“Every time the wheels of the truck go around it costs you money,” says Mumma. “But it’s easier to calculate fixed maintenance costs per mile and work that into your accounting than it is to suddenly find yourself having to pay a big towing and repair bill.”

Some regular maintenance can take time and cost more than you want, says Brown, but it’s cheaper and easier on your stress levels than being towed.

Goode says he sees a lot of tractors stranded by a broken universal joint. “You do actually have to grease the joint, and if you do it will last. If you don’t, it won’t,” he says.

For an OTR driver in a jam, one thing to ask a wrecker driver is whether he has “on the hook” insurance. You want to be sure that if something happens to your rig while it is being towed you don’t end up having to pay for it. Wrecker owners say they face regular letters from attorneys seeking some sort of payment for damage to trucks they have towed.

But the wrecker driver is also going to ask you questions about your insurance. He has to consider the insurance on the tractor, trailer and cargo. “I need to be very sure I know what he has and how it works,” Goode says. “I may work one wreck and have to do three insurance deals to get paid.”

But that’s just one of the quirks of this unusual profession. “This is not like a regular trucking job,” Goode says. “Each thing you haul is completely different. It’s never the same pull twice. One day it’s a truck broken down neatly by the side of the road. The next day it’s a wreck in a ditch or a rollover in the middle of the road. Even if you hook on to a basic Class 8 tractor with a loaded van, it can be a different pull.”

Goode says the most difficult thing about being a wrecker driver is the hours you have to work. “You’re on call all the time, kind of like a fireman. But a fireman is paid by the public and he’s paid regularly; if you run a wrecker you have to find a way to make it pay, and that can be difficult.”

Brown says when he goes to work he is never sure how long he will be there or what sort of jobs to expect.

That’s why many wreckers have sleepers, in case they have to travel a long way to a job or carry a broken-down truck half way across America.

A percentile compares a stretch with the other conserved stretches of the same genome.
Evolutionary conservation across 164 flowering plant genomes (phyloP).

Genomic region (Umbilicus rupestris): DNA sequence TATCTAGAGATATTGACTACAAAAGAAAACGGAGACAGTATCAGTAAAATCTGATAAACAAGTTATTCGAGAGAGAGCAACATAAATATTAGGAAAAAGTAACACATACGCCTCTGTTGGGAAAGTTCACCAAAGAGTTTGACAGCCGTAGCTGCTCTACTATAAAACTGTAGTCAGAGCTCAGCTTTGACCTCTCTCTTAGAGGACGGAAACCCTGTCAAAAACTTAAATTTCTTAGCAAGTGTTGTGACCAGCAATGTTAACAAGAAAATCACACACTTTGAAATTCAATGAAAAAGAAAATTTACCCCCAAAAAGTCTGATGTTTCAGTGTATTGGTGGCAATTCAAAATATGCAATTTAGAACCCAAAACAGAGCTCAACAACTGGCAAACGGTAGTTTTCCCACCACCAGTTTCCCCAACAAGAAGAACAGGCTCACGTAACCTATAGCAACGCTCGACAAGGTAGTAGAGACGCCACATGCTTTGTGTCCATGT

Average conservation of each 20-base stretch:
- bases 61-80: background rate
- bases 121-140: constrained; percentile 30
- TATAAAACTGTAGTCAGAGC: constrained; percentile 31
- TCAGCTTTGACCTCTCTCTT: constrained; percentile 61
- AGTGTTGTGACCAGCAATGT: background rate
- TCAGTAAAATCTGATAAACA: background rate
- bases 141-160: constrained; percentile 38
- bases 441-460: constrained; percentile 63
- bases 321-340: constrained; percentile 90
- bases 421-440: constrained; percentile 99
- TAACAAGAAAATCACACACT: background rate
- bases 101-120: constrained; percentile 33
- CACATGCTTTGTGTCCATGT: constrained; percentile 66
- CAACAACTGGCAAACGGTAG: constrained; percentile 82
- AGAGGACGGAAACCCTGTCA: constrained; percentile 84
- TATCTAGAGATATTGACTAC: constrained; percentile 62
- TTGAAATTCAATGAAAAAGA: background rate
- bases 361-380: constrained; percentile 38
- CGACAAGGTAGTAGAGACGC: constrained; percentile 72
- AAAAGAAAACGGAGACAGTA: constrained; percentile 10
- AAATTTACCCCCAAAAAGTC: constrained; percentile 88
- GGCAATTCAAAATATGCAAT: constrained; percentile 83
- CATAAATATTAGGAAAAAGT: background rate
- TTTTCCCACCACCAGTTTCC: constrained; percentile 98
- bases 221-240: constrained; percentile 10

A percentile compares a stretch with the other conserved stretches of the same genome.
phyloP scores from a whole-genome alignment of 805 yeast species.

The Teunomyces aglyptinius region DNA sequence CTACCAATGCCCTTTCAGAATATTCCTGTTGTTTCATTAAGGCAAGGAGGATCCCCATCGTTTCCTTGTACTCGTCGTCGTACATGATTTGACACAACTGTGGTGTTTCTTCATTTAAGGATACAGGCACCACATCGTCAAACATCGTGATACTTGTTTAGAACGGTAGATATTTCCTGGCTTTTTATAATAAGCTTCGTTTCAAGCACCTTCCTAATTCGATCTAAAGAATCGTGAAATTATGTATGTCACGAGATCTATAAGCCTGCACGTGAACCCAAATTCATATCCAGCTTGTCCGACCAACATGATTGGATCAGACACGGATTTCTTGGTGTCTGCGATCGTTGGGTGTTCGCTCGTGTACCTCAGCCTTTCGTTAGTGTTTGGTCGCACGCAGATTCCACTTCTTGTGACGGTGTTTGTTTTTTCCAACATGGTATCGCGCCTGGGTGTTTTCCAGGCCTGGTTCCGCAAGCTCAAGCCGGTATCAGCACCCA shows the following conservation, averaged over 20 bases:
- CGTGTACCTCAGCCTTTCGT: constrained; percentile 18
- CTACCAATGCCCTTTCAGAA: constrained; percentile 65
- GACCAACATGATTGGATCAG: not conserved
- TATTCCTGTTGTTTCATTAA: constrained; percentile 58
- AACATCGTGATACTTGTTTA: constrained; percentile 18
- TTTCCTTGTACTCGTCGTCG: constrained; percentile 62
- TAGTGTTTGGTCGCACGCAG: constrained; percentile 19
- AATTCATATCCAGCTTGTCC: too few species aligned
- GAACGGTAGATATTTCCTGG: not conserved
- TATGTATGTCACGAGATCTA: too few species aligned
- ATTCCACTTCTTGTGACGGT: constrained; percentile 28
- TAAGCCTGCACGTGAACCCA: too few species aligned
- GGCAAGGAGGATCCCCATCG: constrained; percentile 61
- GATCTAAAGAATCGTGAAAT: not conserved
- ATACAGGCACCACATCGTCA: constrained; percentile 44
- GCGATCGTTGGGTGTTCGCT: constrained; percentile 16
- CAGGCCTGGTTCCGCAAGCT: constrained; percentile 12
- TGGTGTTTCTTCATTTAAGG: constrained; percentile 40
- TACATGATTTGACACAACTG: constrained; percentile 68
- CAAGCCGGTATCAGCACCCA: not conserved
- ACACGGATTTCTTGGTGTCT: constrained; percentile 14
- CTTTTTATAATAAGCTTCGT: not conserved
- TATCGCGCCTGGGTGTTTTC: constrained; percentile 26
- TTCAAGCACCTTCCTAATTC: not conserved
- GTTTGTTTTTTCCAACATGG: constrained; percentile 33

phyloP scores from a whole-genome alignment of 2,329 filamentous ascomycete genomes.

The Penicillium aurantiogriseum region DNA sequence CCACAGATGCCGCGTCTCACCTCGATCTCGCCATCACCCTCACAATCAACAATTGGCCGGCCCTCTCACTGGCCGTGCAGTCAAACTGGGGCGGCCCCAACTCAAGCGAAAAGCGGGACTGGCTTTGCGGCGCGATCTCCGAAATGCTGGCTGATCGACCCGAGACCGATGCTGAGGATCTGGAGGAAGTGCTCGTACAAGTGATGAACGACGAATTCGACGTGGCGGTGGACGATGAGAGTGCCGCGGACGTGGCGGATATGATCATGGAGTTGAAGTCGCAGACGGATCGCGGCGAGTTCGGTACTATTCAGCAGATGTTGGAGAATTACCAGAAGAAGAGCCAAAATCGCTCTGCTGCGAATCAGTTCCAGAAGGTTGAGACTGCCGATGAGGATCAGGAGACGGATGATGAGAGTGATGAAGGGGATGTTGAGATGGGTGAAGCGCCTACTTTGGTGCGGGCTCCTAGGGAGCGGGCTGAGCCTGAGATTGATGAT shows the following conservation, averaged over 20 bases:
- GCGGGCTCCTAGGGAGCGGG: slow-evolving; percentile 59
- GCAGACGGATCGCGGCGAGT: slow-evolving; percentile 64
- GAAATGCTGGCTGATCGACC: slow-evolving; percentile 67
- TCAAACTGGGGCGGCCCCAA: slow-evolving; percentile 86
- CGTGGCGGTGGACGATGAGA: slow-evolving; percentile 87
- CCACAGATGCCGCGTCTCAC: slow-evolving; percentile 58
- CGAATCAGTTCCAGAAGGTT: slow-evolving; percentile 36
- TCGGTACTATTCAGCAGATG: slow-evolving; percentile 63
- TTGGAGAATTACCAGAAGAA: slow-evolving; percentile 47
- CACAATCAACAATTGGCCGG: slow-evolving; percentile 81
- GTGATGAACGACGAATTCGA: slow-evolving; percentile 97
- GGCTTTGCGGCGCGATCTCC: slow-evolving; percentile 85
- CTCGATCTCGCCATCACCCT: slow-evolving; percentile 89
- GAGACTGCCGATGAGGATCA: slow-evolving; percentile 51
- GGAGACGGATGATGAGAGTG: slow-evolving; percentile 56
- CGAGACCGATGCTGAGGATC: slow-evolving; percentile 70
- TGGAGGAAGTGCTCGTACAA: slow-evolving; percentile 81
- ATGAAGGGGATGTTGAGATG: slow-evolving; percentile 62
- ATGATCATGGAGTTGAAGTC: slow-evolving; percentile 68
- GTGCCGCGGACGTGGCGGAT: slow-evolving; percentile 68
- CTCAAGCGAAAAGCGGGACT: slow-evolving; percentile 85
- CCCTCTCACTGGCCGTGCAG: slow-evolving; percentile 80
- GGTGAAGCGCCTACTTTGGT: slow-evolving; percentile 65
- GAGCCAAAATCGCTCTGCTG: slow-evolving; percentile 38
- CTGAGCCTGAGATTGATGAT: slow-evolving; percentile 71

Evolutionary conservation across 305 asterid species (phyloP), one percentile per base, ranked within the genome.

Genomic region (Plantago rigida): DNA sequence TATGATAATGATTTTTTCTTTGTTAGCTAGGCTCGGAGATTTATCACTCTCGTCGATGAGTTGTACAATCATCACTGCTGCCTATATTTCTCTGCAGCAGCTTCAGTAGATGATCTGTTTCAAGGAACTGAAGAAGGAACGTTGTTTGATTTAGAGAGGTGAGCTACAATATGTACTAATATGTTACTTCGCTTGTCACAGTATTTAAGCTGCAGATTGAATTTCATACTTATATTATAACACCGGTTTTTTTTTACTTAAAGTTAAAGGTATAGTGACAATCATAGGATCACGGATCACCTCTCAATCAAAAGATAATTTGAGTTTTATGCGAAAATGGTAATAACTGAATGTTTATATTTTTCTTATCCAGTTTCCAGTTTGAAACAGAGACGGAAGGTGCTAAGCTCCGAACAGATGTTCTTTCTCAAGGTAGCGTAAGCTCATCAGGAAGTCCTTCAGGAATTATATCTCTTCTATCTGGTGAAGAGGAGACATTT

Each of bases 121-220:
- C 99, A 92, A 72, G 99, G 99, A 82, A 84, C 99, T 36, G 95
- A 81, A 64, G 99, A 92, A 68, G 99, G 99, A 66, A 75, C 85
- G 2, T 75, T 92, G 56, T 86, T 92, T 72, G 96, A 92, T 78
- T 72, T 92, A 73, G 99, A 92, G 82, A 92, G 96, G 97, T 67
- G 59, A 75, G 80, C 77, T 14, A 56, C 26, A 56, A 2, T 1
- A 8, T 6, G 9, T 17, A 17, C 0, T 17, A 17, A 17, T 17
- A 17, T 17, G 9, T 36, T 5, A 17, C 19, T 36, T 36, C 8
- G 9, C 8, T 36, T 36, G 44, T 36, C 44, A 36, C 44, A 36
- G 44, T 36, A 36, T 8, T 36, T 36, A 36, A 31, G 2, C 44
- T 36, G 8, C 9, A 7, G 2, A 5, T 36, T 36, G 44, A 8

One common call requires the wrecker driver to bring a truck back to its home
terminal.

“Sometimes it’s cheaper to fix it at home and pay to get a new truck out there,” says Robert Adams of Quality Towing and Equipment Moving of Cincinnati, who runs a big Kenworth that “can lift anything on the road.” Owners are especially likely to tow trucks home for major problems. “Get stuck out on the road with a major job and you’re dead,” Adams says. “It’s going to take time and a lot of money.”

Brown also travels long distances to bring broken-down or wrecked trucks back to their home terminals. “Something that doesn’t cost a lot at home is going to cost a lot more on the road. A U-joint that’s $35 in your home shop could cost $50-$100 on the road, plus you’ve got a service call and labor costs that are higher,” he says. “We went to West Virginia to get one that only had a broken U-joint. We took one of their tractors down, and five hours later the driver was back under load and we were coming back with the broken down truck.

We’ve gone down to Orlando, Fla., to do the same thing. We even went to Kingman, Ariz., and got a broken down bus. If we have to go a long way, we’ll put two or three drivers on it and drive all night.”

Some towing companies pay their drivers a percentage of the business they bring in pulling broken-down or wrecked vehicles. “We give drivers a basic guarantee, an amount they will take home even if there is no business that week or if they don’t tow enough to make that much,” says Suburban’s Brown. “But if they have a really busy week they can go way beyond that.”

All of Mumma’s wrecker drivers are certified mechanics. “My drivers are basically diesel mechanics who we train to drive a wrecker,” he says. “They can earn something like $30-$35 an hour whether they are out on the road or in the shop, so you need people who can work both places.”